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Psalm 137

The Twitter: *

Psalm 137 is beautiful and disturbing. The most-often-quoted opening lines. The least-often-quoted last lines.

The Psalm:

  1. By the rivers of Babylon, there we sat down, yea, we wept, when we remembered Zion.
  2. We hanged our harps upon the willows in the midst thereof.
  3. For there they that carried us away captive required of us a song; and they that wasted us required of us mirth, saying, Sing us one of the songs of Zion.
  4. How shall we sing the LORD’S song in a strange land?
  5. If I forget thee, O Jerusalem, let my right hand forget her cunning.
  6. If I do not remember thee, let my tongue cleave to the roof of my mouth; if I prefer not Jerusalem above my chief joy.
  7. Remember, O LORD, the children of Edom in the day of Jerusalem; who said, Rase it, rase it, even to the foundation thereof.
  8. O daughter of Babylon, who art to be destroyed; happy shall he be, that rewardeth thee as thou hast served us.
  9. Happy shall he be, that taketh and dasheth thy little ones against the stones.

The music video with, well, abridged lyrics:

* The “tweet”?

Cosmos on Hulu

Cosmos on Hulu

Elmo is red…

… and so is his movie, in which the lesson on sharing ends up equating property to theft and the lesson on cooperation takes the form of a popular revolution in Grouchland.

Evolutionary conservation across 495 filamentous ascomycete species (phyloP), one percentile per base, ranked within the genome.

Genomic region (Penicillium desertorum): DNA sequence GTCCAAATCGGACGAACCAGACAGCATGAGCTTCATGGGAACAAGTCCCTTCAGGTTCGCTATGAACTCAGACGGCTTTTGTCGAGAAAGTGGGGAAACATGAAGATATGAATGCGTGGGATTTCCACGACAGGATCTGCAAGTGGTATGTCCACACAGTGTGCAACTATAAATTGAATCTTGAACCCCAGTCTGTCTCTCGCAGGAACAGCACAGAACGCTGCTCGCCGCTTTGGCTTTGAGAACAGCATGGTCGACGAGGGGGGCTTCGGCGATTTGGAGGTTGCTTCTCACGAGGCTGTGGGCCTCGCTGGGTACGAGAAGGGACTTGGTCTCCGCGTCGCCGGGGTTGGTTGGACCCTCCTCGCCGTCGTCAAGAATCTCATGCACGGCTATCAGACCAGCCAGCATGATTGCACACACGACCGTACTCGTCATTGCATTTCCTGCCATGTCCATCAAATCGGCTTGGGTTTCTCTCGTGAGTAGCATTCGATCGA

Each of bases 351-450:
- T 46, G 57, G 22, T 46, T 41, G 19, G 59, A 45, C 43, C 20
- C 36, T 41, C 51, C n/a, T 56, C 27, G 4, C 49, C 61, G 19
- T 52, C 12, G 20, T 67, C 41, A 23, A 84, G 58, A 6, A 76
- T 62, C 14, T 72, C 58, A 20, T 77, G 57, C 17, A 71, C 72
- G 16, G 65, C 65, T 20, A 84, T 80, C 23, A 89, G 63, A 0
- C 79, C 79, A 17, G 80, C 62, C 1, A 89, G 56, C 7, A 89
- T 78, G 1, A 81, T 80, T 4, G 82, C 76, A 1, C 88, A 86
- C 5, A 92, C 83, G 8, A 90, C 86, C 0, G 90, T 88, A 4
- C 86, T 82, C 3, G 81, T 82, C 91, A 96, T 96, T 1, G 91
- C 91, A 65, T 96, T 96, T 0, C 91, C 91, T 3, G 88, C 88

(My wife objects to my assessment: Elmo isn’t the commie; he’s the one who is trying to recover his rightful property. It’s the movie that’s red. As usual, she is right. But I felt like photoshopping Elmo.)

It's that time again.

With people falling into the familiar annual complaint about the secularization of Christmas, the commercialization of Christmas, etc., it’s time to promote my favorite Christmas program:

best online documentaries

Best Online Documentaries logo

via Gary North

waiting it out

I haven’t followed the Olympics and I don’t plan to follow the electoral horse race.

We don’t even plan to adjust our lives or our technology to the upcoming switchover from analog to digital television (and no, we don’t have HDTV, just an old-fashioned behemoth that mostly serves as a screen for the DVD player).

But I still identify with this comic:

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